Capitol Reef National Park in Winter

Moonrise over The Castle in winter, Capitol Reef National Park, March 2015

Moonrise over The Castle in winter, Capitol Reef National Park, March 2015

Recording roughly 700,000 visitors per year—many of whom had never heard of the place before stumbling upon it—Capitol Reef National Park is much less touted that in its famous neighbors: Arches, Bryce Canyon, Canyonlands, and Zion. The reward of Capitol Reef? A much higher likelihood of solitude. Visiting during the winter months almost guarantees such a feeling of aloneness—the parking lots empty, the trails deserted. Yet with a sprinkling of snow (Capitol Reef received perhaps 12 inches this winter in total), the Wingate sandstone cliffs and the Kayenta benches of the Waterpocket Fold come alive in photographs, making winter a spectacular time to visit—and to hike.

Enjoy below a small sampling of photographs from various locations in the park. All were taken within a few miles of the principal artery through Capitol Reef—Highway 24—yet, being off the typical tourist track, provided an assurance of solitude.

East boundary, Capitol Reef National Park, after a small snowstorm

East boundary, Capitol Reef National Park, after a small snowstorm

Chimney Rock Canyon in snow, Capitol Reef National Park

Chimney Rock Canyon in snow, Capitol Reef National Park

Upper Spring Canyon in snow, Capitol Reef National Park

Upper Spring Canyon in snow, Capitol Reef National Park

Fremont River near Mile Marker 84, Capitol Reef National Park

Fremont River near Mile Marker 84, Capitol Reef National Park

Fremont River oxbow, roughly 6 miles east of the Visitor Center

Fremont River oxbow, roughly 6 miles east of the Visitor Center

Panorama of oxbow in Fremont River, Capitol Reef National Park

Panorama of oxbow in Fremont River, Capitol Reef National Park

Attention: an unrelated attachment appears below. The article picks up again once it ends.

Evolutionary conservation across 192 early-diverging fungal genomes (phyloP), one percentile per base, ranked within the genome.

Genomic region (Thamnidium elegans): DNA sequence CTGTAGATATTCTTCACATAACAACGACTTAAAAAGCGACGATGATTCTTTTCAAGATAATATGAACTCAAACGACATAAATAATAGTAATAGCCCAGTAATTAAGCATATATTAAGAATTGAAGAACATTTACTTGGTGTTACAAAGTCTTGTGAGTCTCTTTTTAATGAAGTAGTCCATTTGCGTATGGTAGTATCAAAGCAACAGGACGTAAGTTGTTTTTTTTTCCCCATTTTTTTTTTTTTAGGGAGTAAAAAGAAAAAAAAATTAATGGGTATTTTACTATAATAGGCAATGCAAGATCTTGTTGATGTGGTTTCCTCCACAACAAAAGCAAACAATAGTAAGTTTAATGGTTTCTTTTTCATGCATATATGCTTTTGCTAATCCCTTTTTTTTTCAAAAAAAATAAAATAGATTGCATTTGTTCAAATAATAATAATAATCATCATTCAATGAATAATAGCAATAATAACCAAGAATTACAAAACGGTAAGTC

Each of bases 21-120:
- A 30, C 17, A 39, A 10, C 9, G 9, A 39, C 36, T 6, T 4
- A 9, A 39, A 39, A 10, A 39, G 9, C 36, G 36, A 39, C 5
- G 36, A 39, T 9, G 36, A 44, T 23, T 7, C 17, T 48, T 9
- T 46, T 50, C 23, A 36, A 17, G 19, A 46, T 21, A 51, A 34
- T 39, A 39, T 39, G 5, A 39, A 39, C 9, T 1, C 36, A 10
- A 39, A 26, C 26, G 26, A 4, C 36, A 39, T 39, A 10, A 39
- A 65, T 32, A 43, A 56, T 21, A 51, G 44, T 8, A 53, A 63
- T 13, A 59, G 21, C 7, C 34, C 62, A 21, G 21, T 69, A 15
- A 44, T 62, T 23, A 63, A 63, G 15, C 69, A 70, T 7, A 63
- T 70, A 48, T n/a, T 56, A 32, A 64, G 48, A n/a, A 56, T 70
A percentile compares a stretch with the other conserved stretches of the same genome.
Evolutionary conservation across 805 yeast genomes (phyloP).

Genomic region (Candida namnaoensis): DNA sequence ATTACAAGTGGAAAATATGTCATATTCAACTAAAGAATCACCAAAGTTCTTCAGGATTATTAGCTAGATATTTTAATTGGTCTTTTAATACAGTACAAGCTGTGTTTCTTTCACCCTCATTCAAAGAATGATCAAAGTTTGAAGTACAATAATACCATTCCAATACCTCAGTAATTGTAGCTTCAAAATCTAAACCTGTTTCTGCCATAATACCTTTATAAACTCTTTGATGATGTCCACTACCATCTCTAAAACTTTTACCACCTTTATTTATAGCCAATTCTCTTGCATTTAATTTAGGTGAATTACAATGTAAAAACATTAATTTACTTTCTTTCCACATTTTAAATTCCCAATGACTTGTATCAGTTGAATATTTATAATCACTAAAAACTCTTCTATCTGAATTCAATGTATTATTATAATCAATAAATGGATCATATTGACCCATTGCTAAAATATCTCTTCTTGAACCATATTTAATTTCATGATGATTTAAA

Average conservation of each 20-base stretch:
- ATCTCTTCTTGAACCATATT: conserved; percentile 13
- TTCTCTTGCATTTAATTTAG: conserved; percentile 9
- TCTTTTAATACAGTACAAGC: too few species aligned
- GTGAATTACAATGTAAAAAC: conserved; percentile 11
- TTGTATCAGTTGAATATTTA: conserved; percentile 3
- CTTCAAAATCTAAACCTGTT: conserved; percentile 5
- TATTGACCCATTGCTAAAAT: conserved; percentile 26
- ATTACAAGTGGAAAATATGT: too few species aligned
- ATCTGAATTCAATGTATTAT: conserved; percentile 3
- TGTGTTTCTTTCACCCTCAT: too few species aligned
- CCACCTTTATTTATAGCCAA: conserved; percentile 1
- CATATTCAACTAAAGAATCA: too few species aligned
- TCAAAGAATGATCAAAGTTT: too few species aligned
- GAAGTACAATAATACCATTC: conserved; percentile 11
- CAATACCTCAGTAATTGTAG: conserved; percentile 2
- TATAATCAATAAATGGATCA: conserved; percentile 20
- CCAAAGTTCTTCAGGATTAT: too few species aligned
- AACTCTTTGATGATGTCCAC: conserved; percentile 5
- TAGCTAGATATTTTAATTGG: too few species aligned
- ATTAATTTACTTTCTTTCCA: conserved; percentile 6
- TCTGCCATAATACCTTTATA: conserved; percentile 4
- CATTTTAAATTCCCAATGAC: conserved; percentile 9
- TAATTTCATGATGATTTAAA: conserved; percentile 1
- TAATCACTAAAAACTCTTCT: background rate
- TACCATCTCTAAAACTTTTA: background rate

Small box canyon off Highway 24 known to locals as "Party Canyon", Capitol Reef National Park

Small box canyon off Highway 24 known to locals as “Party Canyon”, Capitol Reef National Park

Dryfall at end of "Party Canyon," Capitol Reef National Park

Dryfall at end of “Party Canyon,” Capitol Reef National Park

Sunset on the Waterpocket Fold from Highway 24

Sunset on the Waterpocket Fold from Highway 24

This entry was posted in Capitol Reef National Park, Utah and tagged , , , , , , , , , , , . Bookmark the permalink.

2 Responses to Capitol Reef National Park in Winter

  1. Ally Lybbert says:

    Would it be possible to hike the trails without extensive gear around this time of year (Feb/March)?

    • Andrew Wojtanik says:

      Hi Ally – you can almost certainly hike the maintained trails in winter without gear. I spent the whole winter there and hiked every weekend – it only snowed 3 or 4 times, and even then, it was possible to trudge through the snow without gear. The only thing impassable immediately after a snowstorm would be the slot canyons, which will likely fill with chilly water.

Leave a Reply

Fill in your details below or click an icon to log in:

WordPress.com Logo

You are commenting using your WordPress.com account. Log Out / Change )

Twitter picture

You are commenting using your Twitter account. Log Out / Change )

Facebook photo

You are commenting using your Facebook account. Log Out / Change )

Google+ photo

You are commenting using your Google+ account. Log Out / Change )

Connecting to %s